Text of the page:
Cherokee becomes first tribe in space

news balloonIt’s 20 degrees outside and Spencer Thomas is standing on a Cherokee soccer field holding a balloon.

“Hopefully, everything goes according to plan,” he said.


It’s not just any balloon; it’s a weather balloon. Deemed the launched specialist, Thomas is part of Element Advertising, a group that teamed up with Eastern Band of Cherokee Indians and Cherokee High School to send the balloon into the stratosphere last week, thus becoming the first tribe to conduct such an event. 

“We’ve never done anything like this before, so hopefully we can get this off the ground and see what happens next,” said Eastern Band’s Principal Chief Michell Hicks.

The 1,200-gram meteorological balloon is attached to a payload that includes three high-definition GoPro cameras (with upward, downward and sideward views). The inspiration for the science project was partly due to the sensational sky dive jump of Felix Baumgartner, who successfully launched himself from 128,000 feet in the air as part of a promotion for Red Bull energy drink. Baumgartner had GoPro cameras setup on his suit, which made for an astounding visual experience.

“His jump was really innovative, and we’re hoping to be able to capture the curvature of the Earth like he did,” said Christopher Sams, art director for Element. “The camera used to not be up to pace like it is now, and it’s much easier today to be able to do this.”

The system has a parachute right under the balloon. When it pops at around 120,000 feet, the parachute will deploy and descend about 15 feet per second. This translates to about a 2.5-hour ascent and about 40 minutes for the return back to Earth. 

“We’ve heard that we’re the first to do this, which is exciting,” Sams said. “It’s something creative and community-oriented and makes for a beautiful annual report that everyone in the community can see.”

The entire contraption weight just under five pounds, which meets Federal Aviation Administration guidelines. It also includes a parachute that must be able to be shredded by a jet engine and a reflector that can notify aircraft of the balloon being within vicinity.

“We’ve got a lot of balls up in the air, and it’s taken a lot of things to make this happen,” said Matt Levin, assistant art director for Element. “This really ties into the community theme this year of sovereignty by showing just how strong this community is, how much it’s expanding.”

Five students from the high school were chosen as “Cherokee Space Ambassadors.” Gabby Thompson, Tagan Crowe, Bradley Welch, Cecilia Magana and Ryanne Oocumma are all in Nicole Jackson’s 11th/12th grade advanced biology class. In preparation for the event, Element brought the project into the classroom, where the students weighed each part being used and also came up with calculations of when and where the balloon will land. As of launch time, the balloon was expected to have a 200-mile landing radius.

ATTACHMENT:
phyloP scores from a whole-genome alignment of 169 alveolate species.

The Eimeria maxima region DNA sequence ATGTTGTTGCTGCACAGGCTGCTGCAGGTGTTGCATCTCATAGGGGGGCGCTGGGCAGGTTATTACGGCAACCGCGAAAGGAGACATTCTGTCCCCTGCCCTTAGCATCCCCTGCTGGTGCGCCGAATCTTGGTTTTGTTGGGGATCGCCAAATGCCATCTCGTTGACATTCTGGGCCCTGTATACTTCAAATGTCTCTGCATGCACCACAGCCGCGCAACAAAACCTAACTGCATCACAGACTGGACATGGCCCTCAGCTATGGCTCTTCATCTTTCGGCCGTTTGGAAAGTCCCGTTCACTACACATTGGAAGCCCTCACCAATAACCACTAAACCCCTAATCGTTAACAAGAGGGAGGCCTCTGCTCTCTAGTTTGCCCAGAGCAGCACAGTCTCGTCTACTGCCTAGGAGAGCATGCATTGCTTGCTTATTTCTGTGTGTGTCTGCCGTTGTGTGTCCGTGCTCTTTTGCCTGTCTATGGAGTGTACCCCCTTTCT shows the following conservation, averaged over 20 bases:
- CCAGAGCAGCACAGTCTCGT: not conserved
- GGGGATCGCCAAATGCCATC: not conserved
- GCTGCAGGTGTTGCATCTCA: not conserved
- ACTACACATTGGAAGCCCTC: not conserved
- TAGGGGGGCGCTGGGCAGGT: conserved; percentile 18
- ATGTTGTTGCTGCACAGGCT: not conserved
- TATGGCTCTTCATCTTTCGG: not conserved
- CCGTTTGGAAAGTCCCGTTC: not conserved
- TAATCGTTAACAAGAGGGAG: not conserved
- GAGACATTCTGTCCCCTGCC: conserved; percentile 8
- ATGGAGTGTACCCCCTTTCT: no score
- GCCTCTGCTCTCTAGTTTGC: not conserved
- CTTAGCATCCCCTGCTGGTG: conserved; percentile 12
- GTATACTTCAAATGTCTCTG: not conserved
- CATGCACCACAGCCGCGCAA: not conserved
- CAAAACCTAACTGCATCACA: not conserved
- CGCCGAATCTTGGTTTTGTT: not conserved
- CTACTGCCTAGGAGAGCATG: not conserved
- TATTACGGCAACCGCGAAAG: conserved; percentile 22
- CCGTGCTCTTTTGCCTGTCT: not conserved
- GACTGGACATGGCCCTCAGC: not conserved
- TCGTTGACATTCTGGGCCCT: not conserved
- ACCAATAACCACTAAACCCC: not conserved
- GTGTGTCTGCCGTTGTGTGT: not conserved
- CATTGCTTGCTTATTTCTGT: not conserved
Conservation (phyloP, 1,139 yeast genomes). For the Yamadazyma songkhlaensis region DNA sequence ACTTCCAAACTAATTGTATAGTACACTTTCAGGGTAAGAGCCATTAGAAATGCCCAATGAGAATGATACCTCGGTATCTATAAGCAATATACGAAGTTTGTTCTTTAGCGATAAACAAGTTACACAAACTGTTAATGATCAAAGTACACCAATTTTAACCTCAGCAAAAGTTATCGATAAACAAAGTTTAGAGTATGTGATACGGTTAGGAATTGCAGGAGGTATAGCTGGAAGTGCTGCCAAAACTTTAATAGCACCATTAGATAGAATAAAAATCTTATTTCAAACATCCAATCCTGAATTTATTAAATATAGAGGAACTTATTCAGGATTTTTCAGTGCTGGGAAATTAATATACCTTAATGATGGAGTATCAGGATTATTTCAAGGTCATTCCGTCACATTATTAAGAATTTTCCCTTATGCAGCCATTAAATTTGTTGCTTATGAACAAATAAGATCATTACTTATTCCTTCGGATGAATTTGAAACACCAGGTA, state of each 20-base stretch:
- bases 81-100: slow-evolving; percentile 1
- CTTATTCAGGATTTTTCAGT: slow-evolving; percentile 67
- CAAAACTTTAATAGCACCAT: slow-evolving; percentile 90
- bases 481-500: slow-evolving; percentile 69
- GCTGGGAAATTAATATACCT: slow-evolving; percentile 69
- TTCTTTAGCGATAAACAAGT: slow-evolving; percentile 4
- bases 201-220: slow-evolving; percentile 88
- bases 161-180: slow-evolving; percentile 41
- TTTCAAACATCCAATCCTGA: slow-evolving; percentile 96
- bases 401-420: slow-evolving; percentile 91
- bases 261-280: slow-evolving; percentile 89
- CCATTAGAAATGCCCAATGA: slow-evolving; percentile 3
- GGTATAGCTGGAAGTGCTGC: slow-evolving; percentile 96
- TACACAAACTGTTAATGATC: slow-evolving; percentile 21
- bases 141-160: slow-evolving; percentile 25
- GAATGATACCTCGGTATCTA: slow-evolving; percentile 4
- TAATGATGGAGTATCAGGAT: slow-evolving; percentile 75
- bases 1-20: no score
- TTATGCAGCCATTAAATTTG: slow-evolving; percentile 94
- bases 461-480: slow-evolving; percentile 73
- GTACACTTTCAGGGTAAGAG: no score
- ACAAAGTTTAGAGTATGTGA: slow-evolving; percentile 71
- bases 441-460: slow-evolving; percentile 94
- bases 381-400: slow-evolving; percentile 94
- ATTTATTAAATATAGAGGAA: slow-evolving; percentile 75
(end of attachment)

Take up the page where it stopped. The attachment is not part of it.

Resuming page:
“It was such a cool experiment, and it really represented everything the Eastern Band has accomplished over the past several years,” Welch said. “Education is a big deal for tribal leadership, having built state-of-the-art, green schools for our youth. It is nice to be able to show them that we take our education seriously, too.” 

So, at 11 a.m., the balloon was released into the bright blue sky above. Cheers echoed into the nearby mountains as hands were held high in an effort to be seen by the rapidly ascending cameras. 

“The launch exemplifies the strength of the Eastern Band’s thriving community, and with this exercise, these high school students are taking the tribe’s sovereignty to new heights, literally,” Jackson said. “It’s exciting to see the whole school and community involved in the experiment, as it is a learning experience across many subjects that activates critical thinking skills, deduction skills and much more. I’m so proud of these students for embracing the task.” 

Editors note: Watch a short video of the balloon ascending into the stratosphere is available at, search “Cherokee weather balloon.”


The Naturalist's Corner

  • Fingers still crossed
    Fingers still crossed Status of the Lake Junaluska eagles remains a mystery, but I still have my fingers crossed for a successful nesting venture. There was some disturbance near the nest a week or so ago — tree trimming on adjacent property — and for a day or…

Back Then with George Ellison

  • The woodcock — secretive, rotund and acrobatic
    The woodcock — secretive, rotund and acrobatic While walking stream banks or low-lying wetlands, you have perhaps had the memorable experience of flushing a woodcock — that secretive, rotund, popeyed, little bird with an exceedingly long down-pointing bill that explodes from underfoot and zigzags away on whistling wings and just barely managing…
Go to top